Chris Dinolfo and Tom Story in Round House Theatre’s production of Next Fall. Photograph by Danisha Crosby.
In any new relationship, there inevitably comes a point when you discover something at least slightly disturbing about the person you’ve fallen for. This can range from the innocuous (bumblebee socks, slovenly habits, a preference for hazelnut coffee) to the outright creepy (My Little Pony collections, home torture chambers, a deep and enduring affection for Hall & Oates). In Geoffrey Nauffts’s Next Fall, currently playing at Round House Theatre, Adam (Tom Story) sits down for a morning-after breakfast with the new object of his affection, Luke (Chris Dinolfo), only to be confronted by the alarming fact that Luke is that most unconventional of New Yorkers: an evangelical Christian.
Of course, Luke is also gay, a juxtaposition that bemuses Adam and serves as the chief point of conflict for this thoughtful and engaging play. How, Nauffts seems to ask, if something is to fundamentally alien to the person you are inside, can you believe it so fervently anyway? In the similarly themed drama Bright New Boise, which ran at Woolly Mammoth last fall, the evangelical character of Will was a bitter, frustrated failure who longed for the Rapture to come and swallow up all his enemies. By contrast, Luke is a sweet, loving, loyal young man who simply happens to pray before meals and after sex (and insists his boyfriend hide when his father comes to visit).
Nauffts’s carefully structured play segues back and forth between the present, where Luke is in the hospital after being hit by an errant taxi, and the past, revealing through glimpses how his relationship with Adam evolved. We see how they first met, at a party hosted by Adam’s friend Holly (Dawn Ursula); the breakfast following their first date, in which Adam is alarmed to see Luke praying over his eggs; the apartment they move into together; and Adam’s accidental encounter with Luke’s gruff, overly masculine father, made all the more awkward by a misplaced endearment, a Capote book, and an oversize photograph of a pair of male buttocks. Throughout, Luke and Adam spar over religion, with Adam left utterly bemused by Luke’s unshakeable belief in the end of times (golden trumpets feature prominently), and frustrated at his stubborn refusal to come out to his parents.
Story is a funny, charismatic actor, and his portrayal of Adam cuts through the character’s rage and frustration to make him more of a cynic than an iconoclast. Instead, he gives Adam enough laconic charm to be believably appealing to someone like Luke, whose wide-eyed optimism belies a deep personal conflict. It’s when Luke is in the hospital, and the doctors decree that only family can see him, that Story’s range shines through: His silent wretchedness at being kept away from his common-law husband is powerful to watch. The characters of Luke’s mother, Arlene (Kathryn Kelley), and father, Butch (Kevin Cutts), are less convincing, but that’s possibly because Nauftts makes them so clichéd: The aptly named Butch is an exercise in heartland machismo—all swagger and gritted teeth and calling everyone “son”—while Arlene is a flaky, emotionally unstable scatterbrain. Both seem more upset by the uncomfortable presence of Adam in the hospital waiting room than by their son’s terrible accident.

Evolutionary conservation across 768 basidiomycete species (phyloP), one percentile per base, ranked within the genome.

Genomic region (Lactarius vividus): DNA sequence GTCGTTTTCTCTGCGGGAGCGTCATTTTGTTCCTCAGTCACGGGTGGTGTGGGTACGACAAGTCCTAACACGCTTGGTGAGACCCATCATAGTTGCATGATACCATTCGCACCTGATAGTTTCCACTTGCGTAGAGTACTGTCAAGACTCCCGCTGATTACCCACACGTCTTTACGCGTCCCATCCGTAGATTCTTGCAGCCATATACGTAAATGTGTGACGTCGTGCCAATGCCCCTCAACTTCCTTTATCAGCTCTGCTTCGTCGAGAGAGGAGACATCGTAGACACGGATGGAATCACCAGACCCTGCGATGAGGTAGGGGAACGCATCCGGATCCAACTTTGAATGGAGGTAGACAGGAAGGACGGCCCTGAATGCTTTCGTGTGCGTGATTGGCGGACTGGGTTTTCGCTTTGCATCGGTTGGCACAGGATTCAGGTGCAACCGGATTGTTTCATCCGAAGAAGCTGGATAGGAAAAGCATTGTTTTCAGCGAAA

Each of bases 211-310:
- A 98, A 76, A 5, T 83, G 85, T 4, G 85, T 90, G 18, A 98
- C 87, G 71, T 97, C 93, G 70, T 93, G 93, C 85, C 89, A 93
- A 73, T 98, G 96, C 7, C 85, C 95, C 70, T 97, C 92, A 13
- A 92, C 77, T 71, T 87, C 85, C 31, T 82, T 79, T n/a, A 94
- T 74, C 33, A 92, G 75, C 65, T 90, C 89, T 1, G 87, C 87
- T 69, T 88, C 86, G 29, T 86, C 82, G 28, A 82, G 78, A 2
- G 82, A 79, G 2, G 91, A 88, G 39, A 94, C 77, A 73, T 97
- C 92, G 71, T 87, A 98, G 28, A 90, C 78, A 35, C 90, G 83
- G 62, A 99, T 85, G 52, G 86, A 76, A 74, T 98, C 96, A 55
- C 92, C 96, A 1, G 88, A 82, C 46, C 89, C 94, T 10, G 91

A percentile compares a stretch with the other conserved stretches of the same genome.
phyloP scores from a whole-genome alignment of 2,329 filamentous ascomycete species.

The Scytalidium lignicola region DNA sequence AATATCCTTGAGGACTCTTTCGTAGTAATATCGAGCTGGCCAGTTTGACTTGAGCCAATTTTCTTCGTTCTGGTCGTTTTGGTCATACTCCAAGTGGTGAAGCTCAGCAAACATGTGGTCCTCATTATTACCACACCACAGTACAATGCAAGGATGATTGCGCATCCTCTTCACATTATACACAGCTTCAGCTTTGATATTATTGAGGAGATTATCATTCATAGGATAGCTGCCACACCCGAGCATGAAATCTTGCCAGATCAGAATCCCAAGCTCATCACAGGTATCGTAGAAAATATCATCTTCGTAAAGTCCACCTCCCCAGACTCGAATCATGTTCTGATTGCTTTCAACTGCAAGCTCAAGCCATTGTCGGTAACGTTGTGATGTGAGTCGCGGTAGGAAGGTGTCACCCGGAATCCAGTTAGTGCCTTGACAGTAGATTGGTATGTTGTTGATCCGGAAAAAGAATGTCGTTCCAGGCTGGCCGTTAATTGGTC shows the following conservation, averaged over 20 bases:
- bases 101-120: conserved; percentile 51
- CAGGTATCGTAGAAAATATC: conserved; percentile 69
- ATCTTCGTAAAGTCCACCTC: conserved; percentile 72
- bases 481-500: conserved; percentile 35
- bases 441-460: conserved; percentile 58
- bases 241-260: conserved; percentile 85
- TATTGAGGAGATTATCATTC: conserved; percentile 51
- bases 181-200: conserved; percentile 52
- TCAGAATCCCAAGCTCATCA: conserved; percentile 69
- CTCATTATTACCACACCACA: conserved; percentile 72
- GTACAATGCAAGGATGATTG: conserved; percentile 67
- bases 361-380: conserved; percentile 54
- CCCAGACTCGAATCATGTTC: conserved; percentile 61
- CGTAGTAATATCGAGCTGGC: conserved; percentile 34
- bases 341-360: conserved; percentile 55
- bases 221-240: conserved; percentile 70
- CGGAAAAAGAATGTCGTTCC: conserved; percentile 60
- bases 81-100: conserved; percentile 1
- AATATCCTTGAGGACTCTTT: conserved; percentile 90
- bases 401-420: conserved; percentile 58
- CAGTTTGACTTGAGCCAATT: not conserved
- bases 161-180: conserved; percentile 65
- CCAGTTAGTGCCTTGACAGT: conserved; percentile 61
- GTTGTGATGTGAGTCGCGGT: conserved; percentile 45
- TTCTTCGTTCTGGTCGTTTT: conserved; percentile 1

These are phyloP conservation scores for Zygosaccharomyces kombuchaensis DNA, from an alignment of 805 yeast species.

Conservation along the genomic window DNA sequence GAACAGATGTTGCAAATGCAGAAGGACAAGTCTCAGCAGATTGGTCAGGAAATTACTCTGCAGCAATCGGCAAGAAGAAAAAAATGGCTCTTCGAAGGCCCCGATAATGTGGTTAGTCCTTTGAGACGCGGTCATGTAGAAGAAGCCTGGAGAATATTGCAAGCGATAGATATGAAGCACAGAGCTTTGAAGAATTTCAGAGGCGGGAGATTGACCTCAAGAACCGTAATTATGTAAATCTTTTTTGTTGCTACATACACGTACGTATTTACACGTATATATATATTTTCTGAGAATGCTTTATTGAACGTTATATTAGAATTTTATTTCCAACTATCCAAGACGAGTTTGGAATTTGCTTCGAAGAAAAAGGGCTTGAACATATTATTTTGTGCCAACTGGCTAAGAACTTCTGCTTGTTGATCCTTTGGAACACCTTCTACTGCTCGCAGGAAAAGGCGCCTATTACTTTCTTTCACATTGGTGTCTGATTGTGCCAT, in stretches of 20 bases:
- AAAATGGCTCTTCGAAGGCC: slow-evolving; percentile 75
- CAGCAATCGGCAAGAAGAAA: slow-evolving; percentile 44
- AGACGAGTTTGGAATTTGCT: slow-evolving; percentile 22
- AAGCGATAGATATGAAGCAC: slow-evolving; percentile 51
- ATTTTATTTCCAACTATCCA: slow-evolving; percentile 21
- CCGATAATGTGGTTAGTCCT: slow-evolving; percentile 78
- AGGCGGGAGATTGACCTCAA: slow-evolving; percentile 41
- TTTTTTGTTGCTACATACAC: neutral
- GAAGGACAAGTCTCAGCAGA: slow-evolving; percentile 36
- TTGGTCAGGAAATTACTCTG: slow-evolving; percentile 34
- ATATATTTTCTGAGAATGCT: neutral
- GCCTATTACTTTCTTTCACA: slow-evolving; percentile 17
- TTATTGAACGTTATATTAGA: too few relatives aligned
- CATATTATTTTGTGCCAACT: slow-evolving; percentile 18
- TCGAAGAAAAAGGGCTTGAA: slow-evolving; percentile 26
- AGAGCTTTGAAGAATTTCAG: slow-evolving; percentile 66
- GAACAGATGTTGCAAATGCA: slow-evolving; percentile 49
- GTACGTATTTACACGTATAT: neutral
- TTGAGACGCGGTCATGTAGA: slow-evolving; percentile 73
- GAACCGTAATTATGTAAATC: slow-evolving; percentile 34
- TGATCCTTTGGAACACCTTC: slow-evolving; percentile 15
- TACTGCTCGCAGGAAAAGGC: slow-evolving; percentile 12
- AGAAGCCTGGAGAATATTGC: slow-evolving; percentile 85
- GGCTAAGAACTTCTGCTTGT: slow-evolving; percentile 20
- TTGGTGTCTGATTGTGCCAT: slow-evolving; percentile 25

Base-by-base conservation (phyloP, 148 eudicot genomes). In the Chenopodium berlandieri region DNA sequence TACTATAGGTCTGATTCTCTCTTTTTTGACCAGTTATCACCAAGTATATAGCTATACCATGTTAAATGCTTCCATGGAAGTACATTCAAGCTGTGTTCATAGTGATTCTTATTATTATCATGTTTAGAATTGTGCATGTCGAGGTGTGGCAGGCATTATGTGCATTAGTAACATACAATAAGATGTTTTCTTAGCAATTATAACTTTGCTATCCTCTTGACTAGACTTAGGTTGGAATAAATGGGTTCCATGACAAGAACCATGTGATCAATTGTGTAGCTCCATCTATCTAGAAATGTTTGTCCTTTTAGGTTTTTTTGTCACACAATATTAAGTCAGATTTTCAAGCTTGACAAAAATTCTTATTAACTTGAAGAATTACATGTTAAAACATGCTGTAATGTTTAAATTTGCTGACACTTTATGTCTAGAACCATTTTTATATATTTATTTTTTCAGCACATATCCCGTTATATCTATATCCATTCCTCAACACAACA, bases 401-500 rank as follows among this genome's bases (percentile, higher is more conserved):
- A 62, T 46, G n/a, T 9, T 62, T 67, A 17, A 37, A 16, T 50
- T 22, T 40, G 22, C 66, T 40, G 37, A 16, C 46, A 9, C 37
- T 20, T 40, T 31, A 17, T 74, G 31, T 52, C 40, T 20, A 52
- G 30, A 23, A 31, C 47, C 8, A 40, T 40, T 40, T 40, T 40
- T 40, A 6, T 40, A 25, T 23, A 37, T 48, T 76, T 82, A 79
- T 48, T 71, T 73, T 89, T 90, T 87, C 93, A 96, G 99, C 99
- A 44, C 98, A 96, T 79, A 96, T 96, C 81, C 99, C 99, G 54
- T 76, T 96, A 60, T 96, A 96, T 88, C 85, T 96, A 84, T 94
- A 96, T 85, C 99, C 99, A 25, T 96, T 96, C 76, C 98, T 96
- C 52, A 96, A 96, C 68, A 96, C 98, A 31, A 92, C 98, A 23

Director Mark Ramont injects some reasonably hammy interludes into the show—including an echoey montage of previously uttered lines that should be forever consigned to a soap opera somewhere—but has otherwise created a sensitive, funny, and nuanced production. Dinolfo is engaging and sweet as Luke, with the right amount of blinkered conviction to make his character believable. And as Brandon, a closeted friend of Luke’s, Alexander Strain (who starred in the stellar My Name is Asher Lev at Round House a few years back) is excellent but underused, appearing mostly to proffer a bible or rebuke Adam for questioning Luke’s faith.
Daniel Conway’s set, a rotating collection of inexpensive furniture and hospital beds, is practical and efficient (even if the seemingly endless swiveling back and forth of sets really hammers home the point that the show’s chronology is changing, too). But what’s most effective about Next Fall is the way it quietly leads you to think about love, faith, prejudice, and other thorny subjects without hitting you around the head with them. While we might be free to choose our own lives, the play suggests, what’s tangled up inside us is much harder to make over.
Next Fall is at Round House Theatre through February 26. Tickets ($26 to $61) are available through Round House’s website.